8. Cut losses short – it is hard to do this for many but it is definitely not the hardest.
9. Logging trades – as we are lazy this is done by a very few, but this does not make it the hardest, not by a long shot.
10. Keep emotions at bay – trading without emotions is very hard, but as we are humans the proper definition is more like managing emotions; but either way it is not the hardest thing a trader will ever have to do.
11. Remain independent – listening to other’s advice whether it is a newsletter, internet forum, or just your buddy next door is very easy to do as we like to follow other people by nature so to do the opposite is hard, but not the hardest.
12. Sticking to the rules of a plan or system – this is indeed hard but not the hardest. Many people trade with only rules for analyzing or entering, but most never have a complete set of rules anyway, but even those that do, it is not quite the hardest and you're about to find out why.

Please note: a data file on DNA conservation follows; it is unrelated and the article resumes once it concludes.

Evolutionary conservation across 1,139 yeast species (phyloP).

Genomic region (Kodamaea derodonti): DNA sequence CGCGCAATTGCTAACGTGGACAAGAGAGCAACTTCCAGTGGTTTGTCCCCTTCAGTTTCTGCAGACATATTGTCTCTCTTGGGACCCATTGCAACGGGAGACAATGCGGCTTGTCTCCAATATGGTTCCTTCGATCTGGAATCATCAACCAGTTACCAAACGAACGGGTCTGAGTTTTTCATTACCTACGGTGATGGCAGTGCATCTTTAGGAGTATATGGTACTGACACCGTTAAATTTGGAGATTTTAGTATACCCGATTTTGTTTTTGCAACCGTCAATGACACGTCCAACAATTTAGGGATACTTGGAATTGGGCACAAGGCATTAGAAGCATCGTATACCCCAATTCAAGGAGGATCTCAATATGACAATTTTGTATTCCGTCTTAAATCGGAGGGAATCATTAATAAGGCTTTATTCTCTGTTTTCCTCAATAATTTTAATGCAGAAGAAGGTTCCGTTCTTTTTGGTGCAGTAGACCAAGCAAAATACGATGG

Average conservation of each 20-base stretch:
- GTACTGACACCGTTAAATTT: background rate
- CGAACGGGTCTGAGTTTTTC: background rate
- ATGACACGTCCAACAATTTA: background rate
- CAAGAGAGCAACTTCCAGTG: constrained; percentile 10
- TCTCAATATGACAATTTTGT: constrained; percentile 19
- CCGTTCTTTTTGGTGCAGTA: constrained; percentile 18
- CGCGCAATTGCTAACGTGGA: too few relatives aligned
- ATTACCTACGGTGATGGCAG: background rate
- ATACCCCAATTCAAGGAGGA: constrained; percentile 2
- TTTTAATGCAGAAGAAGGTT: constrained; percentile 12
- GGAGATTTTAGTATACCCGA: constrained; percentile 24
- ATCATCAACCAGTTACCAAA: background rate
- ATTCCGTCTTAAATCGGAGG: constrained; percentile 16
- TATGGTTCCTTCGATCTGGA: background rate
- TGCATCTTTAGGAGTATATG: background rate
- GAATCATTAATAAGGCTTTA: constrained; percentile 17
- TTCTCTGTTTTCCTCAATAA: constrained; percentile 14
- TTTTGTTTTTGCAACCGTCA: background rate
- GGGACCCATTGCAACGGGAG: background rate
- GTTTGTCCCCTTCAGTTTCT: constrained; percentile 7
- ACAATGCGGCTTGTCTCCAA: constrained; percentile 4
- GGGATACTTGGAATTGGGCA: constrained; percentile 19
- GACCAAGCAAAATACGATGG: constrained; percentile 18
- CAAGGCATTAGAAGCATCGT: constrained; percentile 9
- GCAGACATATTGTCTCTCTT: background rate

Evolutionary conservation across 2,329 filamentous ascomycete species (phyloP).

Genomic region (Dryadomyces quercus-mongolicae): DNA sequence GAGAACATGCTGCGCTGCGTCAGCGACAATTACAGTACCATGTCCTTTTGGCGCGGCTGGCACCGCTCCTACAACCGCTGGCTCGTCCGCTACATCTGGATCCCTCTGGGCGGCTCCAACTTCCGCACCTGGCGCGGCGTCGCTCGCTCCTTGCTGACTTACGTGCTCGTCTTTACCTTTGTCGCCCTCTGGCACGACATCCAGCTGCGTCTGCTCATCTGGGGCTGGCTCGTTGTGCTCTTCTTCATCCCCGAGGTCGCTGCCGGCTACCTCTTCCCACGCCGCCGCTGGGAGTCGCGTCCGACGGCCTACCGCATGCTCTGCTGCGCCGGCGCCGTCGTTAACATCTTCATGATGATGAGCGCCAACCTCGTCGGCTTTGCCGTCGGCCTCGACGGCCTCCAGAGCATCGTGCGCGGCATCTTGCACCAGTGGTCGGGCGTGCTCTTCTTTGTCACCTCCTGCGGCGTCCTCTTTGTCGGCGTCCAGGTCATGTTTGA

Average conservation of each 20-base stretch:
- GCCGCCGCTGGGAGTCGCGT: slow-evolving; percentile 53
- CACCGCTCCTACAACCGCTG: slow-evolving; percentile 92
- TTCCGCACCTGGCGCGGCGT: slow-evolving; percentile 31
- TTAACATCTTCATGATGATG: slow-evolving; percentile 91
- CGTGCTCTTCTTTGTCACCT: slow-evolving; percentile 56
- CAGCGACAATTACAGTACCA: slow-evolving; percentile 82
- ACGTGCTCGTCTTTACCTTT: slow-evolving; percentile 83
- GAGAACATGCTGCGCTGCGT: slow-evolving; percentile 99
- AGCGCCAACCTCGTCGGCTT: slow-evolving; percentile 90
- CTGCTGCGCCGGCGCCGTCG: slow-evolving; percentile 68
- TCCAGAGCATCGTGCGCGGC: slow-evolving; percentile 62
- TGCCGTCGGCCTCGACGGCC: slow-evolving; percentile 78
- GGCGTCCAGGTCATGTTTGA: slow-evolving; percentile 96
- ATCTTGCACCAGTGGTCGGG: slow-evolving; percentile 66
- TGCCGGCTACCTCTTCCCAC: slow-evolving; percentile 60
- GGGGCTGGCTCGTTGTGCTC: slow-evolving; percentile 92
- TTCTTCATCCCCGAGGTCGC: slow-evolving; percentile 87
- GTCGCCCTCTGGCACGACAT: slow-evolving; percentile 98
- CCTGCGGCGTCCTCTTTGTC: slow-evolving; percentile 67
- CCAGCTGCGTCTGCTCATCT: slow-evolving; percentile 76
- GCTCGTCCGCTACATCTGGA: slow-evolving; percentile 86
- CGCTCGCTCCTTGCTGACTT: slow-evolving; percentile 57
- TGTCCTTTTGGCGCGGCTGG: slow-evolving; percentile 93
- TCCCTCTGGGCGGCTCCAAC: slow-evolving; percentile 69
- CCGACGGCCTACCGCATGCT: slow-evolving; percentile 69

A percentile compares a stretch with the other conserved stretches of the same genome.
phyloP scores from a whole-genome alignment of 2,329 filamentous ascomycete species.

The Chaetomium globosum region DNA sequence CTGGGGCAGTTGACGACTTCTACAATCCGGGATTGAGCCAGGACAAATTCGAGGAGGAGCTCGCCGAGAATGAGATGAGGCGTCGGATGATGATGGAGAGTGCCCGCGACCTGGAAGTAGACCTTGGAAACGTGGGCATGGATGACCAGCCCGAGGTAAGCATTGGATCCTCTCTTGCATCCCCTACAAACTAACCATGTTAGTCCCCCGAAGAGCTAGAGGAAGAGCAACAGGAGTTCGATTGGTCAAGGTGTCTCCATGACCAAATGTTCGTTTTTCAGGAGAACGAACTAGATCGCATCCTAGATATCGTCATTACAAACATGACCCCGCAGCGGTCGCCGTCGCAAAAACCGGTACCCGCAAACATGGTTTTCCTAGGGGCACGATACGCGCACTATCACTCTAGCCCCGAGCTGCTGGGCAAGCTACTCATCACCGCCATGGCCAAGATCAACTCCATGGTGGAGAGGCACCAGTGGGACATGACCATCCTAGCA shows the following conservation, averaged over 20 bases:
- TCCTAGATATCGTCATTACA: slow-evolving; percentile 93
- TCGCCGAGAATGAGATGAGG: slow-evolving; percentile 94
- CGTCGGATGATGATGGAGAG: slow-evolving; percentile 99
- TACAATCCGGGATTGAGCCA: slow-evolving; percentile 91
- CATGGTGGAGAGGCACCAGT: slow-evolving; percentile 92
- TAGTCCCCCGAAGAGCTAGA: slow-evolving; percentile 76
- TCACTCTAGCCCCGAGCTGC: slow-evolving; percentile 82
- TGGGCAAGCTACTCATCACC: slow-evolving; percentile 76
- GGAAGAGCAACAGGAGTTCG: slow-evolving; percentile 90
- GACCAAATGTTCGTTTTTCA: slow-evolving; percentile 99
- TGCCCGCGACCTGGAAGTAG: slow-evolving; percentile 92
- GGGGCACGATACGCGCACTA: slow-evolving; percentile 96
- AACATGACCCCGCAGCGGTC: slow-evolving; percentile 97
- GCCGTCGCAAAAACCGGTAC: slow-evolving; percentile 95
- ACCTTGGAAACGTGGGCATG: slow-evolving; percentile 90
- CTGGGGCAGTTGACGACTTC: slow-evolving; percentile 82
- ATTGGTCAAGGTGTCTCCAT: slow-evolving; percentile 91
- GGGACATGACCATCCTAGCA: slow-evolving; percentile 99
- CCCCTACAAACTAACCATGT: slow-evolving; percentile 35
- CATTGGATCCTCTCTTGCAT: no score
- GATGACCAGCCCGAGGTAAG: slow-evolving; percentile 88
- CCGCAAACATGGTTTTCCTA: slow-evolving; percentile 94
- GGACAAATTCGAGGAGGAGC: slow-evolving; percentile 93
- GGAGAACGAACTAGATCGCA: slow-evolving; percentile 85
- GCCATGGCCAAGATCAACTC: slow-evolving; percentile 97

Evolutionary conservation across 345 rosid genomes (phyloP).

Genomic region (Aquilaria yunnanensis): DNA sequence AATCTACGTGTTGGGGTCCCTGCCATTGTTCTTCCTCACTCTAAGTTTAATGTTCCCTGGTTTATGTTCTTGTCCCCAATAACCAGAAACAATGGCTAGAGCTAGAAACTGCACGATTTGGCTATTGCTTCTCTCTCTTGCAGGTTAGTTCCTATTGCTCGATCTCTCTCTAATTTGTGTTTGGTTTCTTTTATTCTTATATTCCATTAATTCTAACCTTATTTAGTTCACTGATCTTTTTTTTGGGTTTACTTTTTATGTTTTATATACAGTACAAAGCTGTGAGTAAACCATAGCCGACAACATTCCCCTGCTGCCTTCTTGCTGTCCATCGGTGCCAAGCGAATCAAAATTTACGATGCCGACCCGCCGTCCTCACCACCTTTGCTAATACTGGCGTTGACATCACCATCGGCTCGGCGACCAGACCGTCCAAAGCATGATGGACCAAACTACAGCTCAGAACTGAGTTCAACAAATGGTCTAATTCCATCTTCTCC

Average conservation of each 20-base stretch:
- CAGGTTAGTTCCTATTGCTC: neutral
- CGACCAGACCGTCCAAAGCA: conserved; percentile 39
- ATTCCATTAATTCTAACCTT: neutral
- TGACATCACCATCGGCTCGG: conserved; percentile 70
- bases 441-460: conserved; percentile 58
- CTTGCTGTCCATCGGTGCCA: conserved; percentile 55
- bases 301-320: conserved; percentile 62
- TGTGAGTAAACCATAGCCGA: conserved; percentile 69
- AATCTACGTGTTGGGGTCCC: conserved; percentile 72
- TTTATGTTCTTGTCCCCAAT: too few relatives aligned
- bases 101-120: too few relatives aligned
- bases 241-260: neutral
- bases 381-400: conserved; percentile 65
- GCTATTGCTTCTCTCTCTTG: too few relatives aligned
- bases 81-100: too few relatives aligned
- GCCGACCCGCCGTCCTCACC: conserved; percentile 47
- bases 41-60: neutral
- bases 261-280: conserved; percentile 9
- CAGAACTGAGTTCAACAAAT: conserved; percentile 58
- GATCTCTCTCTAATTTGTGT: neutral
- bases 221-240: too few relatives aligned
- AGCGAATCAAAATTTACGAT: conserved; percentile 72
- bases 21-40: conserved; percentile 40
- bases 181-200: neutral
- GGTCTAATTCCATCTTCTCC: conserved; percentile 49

13. Letting profits run – BINGO!
The hardest thing a trader will ever have to do is to let profits run. It doesn't matter whether a trader uses trailing stops or profit targets, the ability to let a trade run its full course is the hardest thing a trader will have to consistently do.
Why is this so difficult?
For one, most place more emphasis on seeking opportunities and rules for entering than on anything else to do with running a trading business. And this is exactly how the whole “trading” thing is marketed. Very few traders have rules for exiting.
But even those that do have rules for exiting, only a small minority will stick to them, and this is because we as traders can not get past thinking about the money. Money rules us as traders and probably rules us in our lives too.